He called for other Executive Board members and senior management to resign along with him.
"There has been a constant unwillingness from the executive members of the board and senior management at the club to apologise, and to accept that there was racism, and to look forward," he said in a statement.
He also took aim at the England and Wales Cricket Board (ECB) which he claims refused his appeal for assistance in an independent inquiry.
A cohort of 36 Yorkshire MPs and metro mayors waded into the fallout and urged the ECB to take decisive action against the Club's handling of Rafiq's allegations - and has since responded by stripping Headingley of its right to host major fixtures, with business warning the move could cause them to go bust.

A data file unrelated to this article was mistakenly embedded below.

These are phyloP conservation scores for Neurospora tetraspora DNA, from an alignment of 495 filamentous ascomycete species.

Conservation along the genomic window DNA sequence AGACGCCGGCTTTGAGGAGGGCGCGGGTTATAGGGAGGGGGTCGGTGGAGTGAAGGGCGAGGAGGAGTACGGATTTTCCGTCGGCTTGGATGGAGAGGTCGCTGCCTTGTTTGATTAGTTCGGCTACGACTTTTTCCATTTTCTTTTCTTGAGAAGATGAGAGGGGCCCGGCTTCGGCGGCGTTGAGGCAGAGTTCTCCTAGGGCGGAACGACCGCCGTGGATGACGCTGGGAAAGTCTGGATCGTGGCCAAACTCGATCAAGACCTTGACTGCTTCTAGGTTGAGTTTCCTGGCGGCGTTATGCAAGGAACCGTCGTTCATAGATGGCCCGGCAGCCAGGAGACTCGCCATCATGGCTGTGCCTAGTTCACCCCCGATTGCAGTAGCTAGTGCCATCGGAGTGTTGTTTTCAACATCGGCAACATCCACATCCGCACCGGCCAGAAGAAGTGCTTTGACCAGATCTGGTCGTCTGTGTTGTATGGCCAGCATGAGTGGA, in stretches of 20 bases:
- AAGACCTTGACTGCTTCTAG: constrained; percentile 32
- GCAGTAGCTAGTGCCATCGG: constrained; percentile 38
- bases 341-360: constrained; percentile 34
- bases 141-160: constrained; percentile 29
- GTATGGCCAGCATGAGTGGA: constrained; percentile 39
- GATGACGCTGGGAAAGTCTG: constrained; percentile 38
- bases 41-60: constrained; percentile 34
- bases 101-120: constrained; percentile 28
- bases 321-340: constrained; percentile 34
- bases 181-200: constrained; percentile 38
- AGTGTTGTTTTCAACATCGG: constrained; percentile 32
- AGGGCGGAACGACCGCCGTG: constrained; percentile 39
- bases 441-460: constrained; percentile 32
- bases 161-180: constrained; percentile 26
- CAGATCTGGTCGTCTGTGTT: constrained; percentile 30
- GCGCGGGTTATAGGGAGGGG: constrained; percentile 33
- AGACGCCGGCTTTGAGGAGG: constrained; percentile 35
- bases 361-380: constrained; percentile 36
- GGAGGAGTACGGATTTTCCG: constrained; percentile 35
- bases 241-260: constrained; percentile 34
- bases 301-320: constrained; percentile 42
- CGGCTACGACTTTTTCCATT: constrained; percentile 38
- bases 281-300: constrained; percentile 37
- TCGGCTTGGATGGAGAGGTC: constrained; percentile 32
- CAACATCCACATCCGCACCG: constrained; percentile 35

‘’Yorkshire CCC did reach out to us at the beginning of the investigation with a request that we partner with them on exploring Azeem's allegations of racism and bullying against the club," continued the ECB.
It said its role is to operate independently of club investigations as a regulator, adding: ‘’The reason why our governance is structured in this manner, is perfectly demonstrated in the way that these issues have played-out at Yorkshire County Cricket Club.’’
Lord Patel has since been appointed as the new chair of Yorkshire, with the club saying in a statement: “It is resolved to do whatever it takes to regain the trust of all its stakeholder inside and outside the game.”